How arrogance and greed are eviscerating public wilderness.
Making an impressive book debut, journalist Ketcham, a contributor to Harper’s and National Geographic, among other publications, reports on his journeys throughout the West investigating the state of public lands: 450 million acres of land—of which national parks are only a minor portion—that are “managed in trust for the American people” by the U.S. Forest Service and Bureau of Land Management. Both agencies, argues the author persuasively, have shown inept oversight, caving to demands of oil, gas, mining, and lumber industries to “defund and defang” environmental laws, “leading always to the transfer of the commons into the hands of the few.” In Utah, “rabid Mormons” stridently insist that the “entire federally managed commons” are constitutionally illegal. Latter-day Saints, Ketcham asserts, are anti-science, deny climate change, and hold “naked contempt” for environmental regulation. But they are not alone: Enormously wealthy—and federally subsidized—cattle ranchers, who dominate millions of square miles of public land throughout the West, viciously attack lawmakers and activists who dare to stand up to them, refuse to acknowledge endangered species, and mount sadistic hunts for wolves and coyotes that, they claim erroneously, threaten their cows. Grassland has been degraded by overgrazing and watersheds contaminated by bacteria from cattle waste. Republican and Democratic administrations—including “self-proclaimed protectors” like Barack Obama—have repeatedly betrayed their mandate to protect the environment. Wildlife Services, a Congressional agency, “kills anything under the sun perceived as a threat to stockmen.” The Nature Conservancy, likewise, has bowed to corporate power, and federal funding has compromised the missions of well-meaning nonprofits. “To save the public lands,” the author maintains, “we need to oppose the capitalist system.” Echoing writers such as Bernard DeVoto, Edward Abbey, and Aldo Leopold, Ketcham underscores the crucial importance of diverse, wild ecosystems and urges “a campaign for public lands that is vital, fierce, impassioned, occasionally dangerous, without hypocrisy, that stands against the tyranny of money.”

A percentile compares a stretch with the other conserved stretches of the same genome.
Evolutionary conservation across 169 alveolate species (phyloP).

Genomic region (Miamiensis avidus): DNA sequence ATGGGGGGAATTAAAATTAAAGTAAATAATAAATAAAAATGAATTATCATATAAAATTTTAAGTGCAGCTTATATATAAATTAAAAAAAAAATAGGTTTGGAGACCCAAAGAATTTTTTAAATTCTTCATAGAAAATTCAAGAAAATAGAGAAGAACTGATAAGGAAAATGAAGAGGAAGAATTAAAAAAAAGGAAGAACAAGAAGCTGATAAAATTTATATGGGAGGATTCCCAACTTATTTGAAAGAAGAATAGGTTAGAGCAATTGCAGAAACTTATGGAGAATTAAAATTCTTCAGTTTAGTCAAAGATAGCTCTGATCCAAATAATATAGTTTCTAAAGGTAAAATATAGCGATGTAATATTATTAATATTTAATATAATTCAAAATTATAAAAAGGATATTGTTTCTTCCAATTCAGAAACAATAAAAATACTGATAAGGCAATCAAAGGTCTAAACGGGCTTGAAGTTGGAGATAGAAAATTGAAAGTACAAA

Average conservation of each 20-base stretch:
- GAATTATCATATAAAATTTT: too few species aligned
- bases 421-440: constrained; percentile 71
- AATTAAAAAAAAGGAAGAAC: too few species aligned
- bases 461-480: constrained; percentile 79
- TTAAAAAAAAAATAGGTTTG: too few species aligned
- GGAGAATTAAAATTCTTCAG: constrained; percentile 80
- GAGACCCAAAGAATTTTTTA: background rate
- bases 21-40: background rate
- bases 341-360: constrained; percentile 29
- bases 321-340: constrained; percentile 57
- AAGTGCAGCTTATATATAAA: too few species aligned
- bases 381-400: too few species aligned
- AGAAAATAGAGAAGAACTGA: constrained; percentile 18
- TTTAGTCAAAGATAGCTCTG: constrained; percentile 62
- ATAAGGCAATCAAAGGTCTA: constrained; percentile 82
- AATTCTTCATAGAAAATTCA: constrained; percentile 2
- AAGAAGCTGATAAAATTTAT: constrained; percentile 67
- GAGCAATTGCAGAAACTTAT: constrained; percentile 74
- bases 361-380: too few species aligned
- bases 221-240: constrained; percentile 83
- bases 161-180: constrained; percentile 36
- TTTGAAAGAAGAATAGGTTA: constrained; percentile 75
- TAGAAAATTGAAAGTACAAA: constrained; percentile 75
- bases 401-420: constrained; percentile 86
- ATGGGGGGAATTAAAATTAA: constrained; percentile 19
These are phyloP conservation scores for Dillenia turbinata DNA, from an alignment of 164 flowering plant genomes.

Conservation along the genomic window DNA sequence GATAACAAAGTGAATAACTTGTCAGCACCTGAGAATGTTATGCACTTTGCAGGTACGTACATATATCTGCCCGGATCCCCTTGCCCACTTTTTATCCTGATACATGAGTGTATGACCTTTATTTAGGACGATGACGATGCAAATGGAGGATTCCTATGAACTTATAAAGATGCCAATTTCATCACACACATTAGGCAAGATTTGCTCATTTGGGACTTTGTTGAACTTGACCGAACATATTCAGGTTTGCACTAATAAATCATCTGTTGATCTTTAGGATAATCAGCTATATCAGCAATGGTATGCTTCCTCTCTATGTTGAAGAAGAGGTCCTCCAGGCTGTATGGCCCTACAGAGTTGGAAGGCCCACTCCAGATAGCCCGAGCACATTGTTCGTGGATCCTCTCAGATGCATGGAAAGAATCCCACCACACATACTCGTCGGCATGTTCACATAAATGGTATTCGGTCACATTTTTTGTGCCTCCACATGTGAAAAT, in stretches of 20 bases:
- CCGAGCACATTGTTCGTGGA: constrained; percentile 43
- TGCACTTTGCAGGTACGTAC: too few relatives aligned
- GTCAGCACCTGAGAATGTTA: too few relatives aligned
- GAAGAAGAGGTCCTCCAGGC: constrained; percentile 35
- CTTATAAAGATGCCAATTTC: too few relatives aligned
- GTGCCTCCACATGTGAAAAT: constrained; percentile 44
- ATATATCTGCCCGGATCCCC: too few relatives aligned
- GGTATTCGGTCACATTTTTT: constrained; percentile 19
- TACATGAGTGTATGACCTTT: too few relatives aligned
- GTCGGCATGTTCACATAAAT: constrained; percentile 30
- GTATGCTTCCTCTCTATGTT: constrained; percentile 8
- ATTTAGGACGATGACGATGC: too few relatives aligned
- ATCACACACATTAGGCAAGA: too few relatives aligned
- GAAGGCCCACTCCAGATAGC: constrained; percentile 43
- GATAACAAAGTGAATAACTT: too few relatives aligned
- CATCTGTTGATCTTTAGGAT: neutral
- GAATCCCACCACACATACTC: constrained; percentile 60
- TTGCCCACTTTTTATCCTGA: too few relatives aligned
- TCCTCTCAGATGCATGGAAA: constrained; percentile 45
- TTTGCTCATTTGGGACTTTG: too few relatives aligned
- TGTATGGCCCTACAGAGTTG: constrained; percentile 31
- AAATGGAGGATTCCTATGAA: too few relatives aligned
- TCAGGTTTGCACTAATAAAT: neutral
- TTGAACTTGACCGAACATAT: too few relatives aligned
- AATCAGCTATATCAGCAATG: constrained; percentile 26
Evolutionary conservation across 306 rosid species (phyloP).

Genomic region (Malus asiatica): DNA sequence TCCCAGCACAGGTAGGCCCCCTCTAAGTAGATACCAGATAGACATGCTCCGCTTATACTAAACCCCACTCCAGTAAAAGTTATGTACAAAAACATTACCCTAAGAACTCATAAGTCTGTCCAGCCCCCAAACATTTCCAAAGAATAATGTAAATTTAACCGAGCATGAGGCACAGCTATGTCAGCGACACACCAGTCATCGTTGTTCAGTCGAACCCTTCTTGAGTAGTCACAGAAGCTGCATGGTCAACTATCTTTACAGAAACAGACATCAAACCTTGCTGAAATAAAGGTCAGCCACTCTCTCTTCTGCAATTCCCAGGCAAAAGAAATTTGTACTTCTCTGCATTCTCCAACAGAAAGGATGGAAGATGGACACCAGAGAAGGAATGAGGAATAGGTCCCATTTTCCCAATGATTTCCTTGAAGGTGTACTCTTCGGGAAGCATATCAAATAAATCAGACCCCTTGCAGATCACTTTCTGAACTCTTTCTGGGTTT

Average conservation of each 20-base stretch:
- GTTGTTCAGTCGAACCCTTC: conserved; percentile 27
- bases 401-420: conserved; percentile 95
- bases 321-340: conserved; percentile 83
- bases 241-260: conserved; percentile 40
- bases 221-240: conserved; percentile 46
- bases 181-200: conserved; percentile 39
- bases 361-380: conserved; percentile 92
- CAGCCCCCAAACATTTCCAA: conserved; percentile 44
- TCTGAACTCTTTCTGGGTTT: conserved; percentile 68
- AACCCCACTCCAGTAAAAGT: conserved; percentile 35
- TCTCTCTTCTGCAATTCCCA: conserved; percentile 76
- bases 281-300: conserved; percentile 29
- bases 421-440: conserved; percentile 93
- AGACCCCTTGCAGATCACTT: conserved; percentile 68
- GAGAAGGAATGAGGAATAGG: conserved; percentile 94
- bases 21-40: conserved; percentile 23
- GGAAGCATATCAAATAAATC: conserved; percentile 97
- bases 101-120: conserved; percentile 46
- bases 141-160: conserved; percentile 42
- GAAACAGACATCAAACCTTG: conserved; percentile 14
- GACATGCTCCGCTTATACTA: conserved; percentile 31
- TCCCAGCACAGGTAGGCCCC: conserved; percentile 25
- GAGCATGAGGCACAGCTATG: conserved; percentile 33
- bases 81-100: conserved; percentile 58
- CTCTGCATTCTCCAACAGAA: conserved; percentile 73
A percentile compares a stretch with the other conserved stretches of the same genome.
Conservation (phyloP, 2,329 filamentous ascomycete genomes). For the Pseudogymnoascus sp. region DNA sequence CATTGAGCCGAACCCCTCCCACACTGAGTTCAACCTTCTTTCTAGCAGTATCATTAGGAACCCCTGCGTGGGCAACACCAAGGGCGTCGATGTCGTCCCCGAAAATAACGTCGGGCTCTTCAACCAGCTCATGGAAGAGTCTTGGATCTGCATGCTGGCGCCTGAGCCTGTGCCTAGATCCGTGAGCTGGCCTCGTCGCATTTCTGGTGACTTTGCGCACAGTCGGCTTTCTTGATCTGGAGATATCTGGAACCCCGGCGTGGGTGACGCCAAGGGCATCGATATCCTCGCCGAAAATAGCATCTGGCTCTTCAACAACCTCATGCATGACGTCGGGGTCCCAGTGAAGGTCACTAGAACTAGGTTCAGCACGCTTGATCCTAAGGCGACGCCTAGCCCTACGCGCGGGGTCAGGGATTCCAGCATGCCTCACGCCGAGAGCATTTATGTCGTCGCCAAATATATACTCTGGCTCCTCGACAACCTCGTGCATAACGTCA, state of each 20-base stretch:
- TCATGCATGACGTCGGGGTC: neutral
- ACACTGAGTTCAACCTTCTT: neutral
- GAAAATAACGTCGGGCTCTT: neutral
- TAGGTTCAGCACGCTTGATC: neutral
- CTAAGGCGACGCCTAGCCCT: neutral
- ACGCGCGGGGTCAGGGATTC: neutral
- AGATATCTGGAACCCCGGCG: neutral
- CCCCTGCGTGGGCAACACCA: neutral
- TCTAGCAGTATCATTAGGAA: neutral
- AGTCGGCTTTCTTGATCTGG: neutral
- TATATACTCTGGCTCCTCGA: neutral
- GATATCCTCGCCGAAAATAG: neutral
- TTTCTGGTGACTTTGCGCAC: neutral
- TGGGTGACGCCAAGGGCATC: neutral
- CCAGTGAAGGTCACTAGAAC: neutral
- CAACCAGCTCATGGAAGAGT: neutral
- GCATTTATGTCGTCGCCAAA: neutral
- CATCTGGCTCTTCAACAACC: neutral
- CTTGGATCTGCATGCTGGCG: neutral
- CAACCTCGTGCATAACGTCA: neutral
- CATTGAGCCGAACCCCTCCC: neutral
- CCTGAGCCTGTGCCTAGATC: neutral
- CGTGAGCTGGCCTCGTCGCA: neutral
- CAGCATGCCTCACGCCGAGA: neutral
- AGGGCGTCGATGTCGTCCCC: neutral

Angry, eloquent, and urgent—required reading for anyone who cares about